Didier Audenaert was born in 1959. After his classical secondary education, he started his military career at the Royal Military Academy in Brussels in 1977. He has served in Antwerp and in Werl and Lüdenscheid in Germany. As from mid-1992, he was employed at Army Headquarters, in the Internal Audit Section, where he was in charge of several projects resulting from the suspension of conscription. In 1994 he was appointed the personal assistant of the Belgian Chief of Defence, Lieutenant General Charlier and then of his successor Vice-Admiral Herteleer. In 1996 he joined the "Army Command and Staff Course" in Camberley (UK), where he graduated with a study on “Should there be a European Security and Defence Identity?”. In 1998 he obtained the best thesis prize of the Chief of Defence for his paper on "The perspectives of a European security and defence policy" at the end of Senior Officers’ Course at the Royal Defence College. Afterwards he stayed in the College as a military professor for (total quality) management and communication. He provided the commentary for the parade of the troops on the Belgian national day for three consecutive years for the national broadcasting company. In 2000, he assumed command of a battalion Damme and later of another battalion in Berlaar.
In 2004 he followed the Senior Course at the NATO Defence College (NDC) in Rome. In the summer of 2004 he became a member of the private office of the Assistant Chief of Staff Strategic Affairs (ACOS STRAT), focussed on national defence policy and international relations, and worked on a renewed long-term vision for the Forces. At the end of 2005 the Commandant of the NDC invited him to become the national faculty adviser of the directing staff of the NDC.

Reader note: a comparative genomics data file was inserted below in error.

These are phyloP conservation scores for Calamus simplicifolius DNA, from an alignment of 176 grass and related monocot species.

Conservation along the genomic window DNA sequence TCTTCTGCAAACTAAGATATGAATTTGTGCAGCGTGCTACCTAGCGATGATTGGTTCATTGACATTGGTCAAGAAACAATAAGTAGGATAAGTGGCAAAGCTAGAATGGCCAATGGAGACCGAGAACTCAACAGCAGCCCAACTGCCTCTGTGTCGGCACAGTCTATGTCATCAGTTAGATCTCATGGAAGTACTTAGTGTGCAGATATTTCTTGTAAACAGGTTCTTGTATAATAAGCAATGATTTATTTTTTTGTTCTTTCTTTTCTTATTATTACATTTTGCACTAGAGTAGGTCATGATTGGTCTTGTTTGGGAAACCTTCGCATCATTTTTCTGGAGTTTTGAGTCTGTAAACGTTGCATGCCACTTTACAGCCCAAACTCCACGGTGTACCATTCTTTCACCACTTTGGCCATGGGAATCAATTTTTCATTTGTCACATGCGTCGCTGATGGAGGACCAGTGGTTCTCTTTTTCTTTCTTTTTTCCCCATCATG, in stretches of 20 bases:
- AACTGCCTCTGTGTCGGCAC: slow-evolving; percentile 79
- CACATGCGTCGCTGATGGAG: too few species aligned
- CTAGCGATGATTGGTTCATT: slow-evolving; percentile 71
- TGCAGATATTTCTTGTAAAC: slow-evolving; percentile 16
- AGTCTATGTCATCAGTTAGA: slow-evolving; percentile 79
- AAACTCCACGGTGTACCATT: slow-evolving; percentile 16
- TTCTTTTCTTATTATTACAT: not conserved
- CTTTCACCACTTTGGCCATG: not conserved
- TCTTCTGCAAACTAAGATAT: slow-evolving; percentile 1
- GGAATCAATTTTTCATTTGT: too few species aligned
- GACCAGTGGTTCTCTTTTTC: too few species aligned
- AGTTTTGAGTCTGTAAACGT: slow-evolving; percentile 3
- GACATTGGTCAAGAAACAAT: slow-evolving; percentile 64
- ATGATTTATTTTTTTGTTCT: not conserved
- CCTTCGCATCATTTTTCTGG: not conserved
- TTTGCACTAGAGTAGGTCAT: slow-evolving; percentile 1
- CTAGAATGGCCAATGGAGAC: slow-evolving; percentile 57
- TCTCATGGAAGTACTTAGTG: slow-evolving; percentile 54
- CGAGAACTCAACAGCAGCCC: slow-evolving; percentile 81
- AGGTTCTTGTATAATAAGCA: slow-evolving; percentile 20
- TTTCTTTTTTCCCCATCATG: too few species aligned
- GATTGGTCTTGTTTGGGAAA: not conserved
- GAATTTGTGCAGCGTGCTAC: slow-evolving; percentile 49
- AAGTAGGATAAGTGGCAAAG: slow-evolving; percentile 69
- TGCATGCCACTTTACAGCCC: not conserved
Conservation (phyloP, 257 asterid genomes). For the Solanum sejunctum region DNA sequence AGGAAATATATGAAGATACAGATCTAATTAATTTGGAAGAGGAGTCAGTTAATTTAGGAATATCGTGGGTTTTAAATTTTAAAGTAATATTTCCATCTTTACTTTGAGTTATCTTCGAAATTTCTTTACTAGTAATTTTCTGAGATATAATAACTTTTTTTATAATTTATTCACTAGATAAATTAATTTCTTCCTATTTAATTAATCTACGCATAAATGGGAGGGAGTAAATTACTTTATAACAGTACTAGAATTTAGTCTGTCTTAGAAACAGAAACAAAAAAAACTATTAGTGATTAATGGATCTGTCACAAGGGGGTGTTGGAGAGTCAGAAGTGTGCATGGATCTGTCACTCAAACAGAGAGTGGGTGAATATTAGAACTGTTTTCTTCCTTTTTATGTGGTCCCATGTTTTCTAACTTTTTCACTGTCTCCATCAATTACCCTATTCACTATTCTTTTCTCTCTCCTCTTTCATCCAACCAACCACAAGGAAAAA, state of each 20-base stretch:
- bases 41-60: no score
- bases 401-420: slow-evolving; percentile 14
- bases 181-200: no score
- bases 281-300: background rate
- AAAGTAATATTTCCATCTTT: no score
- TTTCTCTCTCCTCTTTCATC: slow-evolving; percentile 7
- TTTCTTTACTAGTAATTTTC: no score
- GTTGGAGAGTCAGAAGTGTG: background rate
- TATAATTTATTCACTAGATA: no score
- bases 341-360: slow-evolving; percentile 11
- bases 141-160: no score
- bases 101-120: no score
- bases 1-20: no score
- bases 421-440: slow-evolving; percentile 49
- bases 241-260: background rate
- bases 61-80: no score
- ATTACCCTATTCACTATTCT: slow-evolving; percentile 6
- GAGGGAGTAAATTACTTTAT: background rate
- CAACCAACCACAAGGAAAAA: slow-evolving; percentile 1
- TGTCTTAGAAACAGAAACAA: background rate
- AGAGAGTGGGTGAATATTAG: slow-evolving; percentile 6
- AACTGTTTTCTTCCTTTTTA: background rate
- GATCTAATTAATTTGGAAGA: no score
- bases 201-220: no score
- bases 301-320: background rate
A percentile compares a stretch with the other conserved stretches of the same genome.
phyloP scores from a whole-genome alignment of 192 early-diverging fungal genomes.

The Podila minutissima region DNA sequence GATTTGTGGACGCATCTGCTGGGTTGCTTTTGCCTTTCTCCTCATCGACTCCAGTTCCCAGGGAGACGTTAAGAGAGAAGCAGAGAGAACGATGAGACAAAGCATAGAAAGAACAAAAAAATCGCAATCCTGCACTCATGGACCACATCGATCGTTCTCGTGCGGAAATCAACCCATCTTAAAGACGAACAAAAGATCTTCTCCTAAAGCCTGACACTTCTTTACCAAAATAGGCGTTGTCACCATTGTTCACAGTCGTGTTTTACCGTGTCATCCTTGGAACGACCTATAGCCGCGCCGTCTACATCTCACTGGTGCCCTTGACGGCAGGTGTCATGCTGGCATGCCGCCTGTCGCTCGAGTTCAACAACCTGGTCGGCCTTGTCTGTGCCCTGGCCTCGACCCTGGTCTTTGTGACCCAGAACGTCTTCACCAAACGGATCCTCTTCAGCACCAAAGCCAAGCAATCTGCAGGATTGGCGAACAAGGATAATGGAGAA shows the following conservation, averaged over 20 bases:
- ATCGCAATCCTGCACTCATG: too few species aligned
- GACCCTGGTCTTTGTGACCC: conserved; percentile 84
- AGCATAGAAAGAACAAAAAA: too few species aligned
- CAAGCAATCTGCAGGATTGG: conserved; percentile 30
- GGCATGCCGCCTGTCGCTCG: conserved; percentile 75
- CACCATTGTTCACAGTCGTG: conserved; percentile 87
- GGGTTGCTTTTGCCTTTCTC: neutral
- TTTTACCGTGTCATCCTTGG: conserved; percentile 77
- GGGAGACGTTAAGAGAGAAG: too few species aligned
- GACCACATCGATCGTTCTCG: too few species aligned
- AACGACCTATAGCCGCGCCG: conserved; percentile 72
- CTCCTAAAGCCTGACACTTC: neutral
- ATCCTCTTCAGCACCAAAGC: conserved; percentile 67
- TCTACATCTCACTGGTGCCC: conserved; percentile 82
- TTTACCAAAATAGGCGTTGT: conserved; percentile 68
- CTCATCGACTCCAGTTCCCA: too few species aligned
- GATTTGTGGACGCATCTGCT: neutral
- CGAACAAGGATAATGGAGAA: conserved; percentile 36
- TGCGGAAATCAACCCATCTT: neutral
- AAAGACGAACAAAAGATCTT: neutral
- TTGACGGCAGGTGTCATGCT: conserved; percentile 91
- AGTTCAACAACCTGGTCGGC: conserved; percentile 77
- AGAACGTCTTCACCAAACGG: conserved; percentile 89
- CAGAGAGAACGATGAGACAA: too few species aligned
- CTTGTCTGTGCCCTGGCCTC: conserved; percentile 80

Early in 2009 the Permanent Representative to NATO invited him to become his Defence Counsellor at the Belgian Delegation. In this position, which he kept until half 2015, he has been directly involved in the national positions and preparations for the Summits of Allied heads of state and government in Strasbourg-Kehl, Lisbon, Chicago and Wales (2014). With his team he prepared each year 3 ministerial NATO meetings for ministers of Defence and 2 meetings for ministers of Foreign Affairs. Key dossiers in this period were France joining the military structure, the Strategic Concept and the Political Guidance, the military command structure, ballistic missile defence, the operations in Afghanistan and the Western Balkans, NATO’s response to the Russian illegal actions in Ukraine, the rise of cyber defence, weapons control and disarmament, NATO enlargement, burden sharing, NATO-EU relations etc. He retired from active military duty on 1 April 2015.
After the summer of 2015 he joined the Ministry of Foreign Affairs as an expert adviser in NATO-matters and foreign security policy. Again, he was directly involved in the national positions and preparations for NATO Summits of heads of state and government in Warsaw and Brussels (2017 and 2018). Furthermore, in 2018 he assisted the cabinet of the Prime Minister in preparing the national organisation of the Brussels NATO Summit. When he reached the age of 60 he ended his professional career.
- Nasty weather conditions for NATO’s 2019 leaders meeting Commentaries
- The End of the INF-Treaty: Context and Consequences Security Policy Briefs